2. The electronic circuit of claim 1 wherein the transistor switch comprises an open collector output to generate the lower-frequency input signals for the discrete input wireless transmitter by switching the open collector output as a function of the lower-frequency signal.

3. The electronic circuit of claim 1, wherein transistor switch is a field-effect transistor and the lower-frequency signal generated by the digital frequency divider drives a gate voltage of the field-effect transistor to generate the lower-frequency input signals for the discrete input wireless transmitter.

4. The electronic circuit of claim 1, wherein the higher-frequency output signals from a sensor are output signals from at least one of a turbine flow meter, a magnetic flow meter, and an optocoupler.

5. The electronic circuit of claim 1 wherein the differential amplifier equalizes the amplitude of the sensor signals across frequencies by increasing amplification of the sensor signals as the frequency of the sensor signals decreases.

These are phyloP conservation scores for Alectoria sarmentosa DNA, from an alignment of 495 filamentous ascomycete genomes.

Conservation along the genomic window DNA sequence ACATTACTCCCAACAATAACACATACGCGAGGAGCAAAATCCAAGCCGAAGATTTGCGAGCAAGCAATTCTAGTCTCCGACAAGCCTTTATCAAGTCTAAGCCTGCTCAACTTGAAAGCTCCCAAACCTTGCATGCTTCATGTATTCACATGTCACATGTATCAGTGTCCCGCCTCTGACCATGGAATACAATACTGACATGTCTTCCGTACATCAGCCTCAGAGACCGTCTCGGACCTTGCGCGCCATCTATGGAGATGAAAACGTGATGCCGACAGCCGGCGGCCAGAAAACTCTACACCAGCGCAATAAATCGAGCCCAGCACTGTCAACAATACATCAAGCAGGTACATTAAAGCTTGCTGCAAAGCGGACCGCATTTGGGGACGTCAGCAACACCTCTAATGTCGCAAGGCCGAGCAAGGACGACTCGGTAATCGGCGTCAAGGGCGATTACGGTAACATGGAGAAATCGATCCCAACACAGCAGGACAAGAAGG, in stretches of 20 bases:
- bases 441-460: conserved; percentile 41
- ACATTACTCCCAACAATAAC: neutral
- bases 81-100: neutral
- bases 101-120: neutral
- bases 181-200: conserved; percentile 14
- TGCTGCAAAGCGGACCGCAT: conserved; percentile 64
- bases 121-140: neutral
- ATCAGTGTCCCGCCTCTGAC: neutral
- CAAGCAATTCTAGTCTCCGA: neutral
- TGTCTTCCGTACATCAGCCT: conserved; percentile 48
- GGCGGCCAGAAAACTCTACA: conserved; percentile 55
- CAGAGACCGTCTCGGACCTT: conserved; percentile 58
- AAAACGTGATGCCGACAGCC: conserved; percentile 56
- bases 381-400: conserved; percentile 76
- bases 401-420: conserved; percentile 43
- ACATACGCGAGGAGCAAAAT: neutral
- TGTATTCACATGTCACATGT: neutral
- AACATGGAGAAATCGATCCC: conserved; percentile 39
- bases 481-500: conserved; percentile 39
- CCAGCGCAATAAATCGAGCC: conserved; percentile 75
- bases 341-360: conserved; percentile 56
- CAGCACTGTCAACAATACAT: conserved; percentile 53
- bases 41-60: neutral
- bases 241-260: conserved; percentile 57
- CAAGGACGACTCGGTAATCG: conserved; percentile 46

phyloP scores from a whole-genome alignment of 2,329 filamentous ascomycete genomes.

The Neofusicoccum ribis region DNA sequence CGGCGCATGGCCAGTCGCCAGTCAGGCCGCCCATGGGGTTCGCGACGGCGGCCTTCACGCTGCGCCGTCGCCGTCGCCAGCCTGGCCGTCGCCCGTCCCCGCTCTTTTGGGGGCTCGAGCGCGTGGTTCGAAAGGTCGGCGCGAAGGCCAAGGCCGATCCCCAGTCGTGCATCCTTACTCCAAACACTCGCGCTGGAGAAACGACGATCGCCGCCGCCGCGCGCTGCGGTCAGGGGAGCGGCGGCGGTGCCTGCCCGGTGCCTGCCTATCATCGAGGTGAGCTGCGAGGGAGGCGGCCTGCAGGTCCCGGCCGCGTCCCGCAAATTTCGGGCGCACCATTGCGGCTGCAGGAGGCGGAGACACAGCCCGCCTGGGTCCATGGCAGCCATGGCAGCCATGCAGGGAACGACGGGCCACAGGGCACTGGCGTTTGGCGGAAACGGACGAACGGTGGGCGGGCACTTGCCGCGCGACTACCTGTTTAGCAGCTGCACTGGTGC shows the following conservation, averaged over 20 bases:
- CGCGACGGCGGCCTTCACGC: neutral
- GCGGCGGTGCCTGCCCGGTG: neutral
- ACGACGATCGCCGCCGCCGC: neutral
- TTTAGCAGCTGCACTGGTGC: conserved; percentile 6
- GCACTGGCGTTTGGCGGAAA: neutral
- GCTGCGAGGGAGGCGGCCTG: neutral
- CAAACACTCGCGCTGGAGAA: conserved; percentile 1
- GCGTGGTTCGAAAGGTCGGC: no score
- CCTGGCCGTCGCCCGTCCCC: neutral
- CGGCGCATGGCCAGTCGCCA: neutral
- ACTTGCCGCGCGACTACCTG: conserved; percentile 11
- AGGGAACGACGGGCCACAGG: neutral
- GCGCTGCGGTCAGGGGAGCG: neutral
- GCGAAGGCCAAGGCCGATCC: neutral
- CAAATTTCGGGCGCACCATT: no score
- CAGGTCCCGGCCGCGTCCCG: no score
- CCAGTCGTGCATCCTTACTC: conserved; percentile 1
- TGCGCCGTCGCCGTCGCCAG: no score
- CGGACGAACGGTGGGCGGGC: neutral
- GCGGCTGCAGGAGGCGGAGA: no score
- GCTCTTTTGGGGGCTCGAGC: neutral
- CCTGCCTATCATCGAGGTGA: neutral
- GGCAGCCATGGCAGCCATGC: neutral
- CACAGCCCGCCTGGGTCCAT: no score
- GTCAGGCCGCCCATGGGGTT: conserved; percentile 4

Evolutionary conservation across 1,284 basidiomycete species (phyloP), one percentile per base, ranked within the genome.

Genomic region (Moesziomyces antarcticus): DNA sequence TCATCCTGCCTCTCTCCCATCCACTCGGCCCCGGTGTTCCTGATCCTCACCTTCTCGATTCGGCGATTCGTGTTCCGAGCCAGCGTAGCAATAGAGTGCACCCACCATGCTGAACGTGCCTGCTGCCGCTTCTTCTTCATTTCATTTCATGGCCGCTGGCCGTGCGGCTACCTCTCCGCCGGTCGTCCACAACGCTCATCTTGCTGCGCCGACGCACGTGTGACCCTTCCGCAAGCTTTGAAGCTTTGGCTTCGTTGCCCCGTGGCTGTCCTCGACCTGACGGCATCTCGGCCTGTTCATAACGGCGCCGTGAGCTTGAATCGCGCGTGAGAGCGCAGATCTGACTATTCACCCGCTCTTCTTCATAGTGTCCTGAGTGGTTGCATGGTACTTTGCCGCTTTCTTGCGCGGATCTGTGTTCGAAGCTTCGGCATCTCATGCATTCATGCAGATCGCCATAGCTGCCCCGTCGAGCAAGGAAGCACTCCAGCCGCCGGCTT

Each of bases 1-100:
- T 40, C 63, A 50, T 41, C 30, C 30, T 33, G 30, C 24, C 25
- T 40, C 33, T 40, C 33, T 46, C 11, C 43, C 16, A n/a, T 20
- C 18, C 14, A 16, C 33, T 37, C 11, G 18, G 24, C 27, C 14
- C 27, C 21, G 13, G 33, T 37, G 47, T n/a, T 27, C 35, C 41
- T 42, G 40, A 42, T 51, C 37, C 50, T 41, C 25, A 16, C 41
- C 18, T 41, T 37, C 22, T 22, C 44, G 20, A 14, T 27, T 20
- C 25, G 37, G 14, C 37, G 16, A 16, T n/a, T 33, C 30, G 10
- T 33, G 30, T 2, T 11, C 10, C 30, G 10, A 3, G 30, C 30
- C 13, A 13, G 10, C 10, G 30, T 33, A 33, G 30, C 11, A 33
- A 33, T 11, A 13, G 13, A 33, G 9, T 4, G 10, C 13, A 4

6. The electronic circuit of claim 1, wherein the differential amplifier comprises: a filter to limit differential amplification to a range of frequencies.

7. The electronic circuit of claim 1 wherein the digital frequency divider generates a lower-frequency signal by dividing the square wave signal output by a discrete power of two.

8. The electronic circuit of claim 7, wherein the discrete power of two for dividing the square wave signal output is user selectable.

9. A terminal block for converting higher-frequency output signals from a sensor into lower-frequency input signals for a discrete input wireless transmitter, the terminal block comprising: a plurality of wiring terminals for receiving the higher-frequency output sensor signals; a transient overvoltage suppression circuit for protecting electronic circuits of the terminal block from transient overvoltage conditions from the plurality of wiring terminals; a power supply circuit for providing a fixed reference voltage from a local power source to electronic circuits of the terminal block; and a frequency conversion circuit for converting the higher-frequency output signals from the sensor into the lower-frequency input signals to send to the discrete input wireless transmitter, the frequency conversion circuit comprising: a differential amplifier to amplify the sensor signals as a function of a frequency of the sensor signals; a digital comparator to generate a square wave signal by comparing the amplified sensor signals to a fixed reference voltage; a digital frequency divider to generate a lower-frequency signal by dividing the square wave signal; and a transistor switch to generate the lower-frequency input signals for the discrete input wireless transmitter by switching as a function of the lower-frequency signal from the digital frequency divider.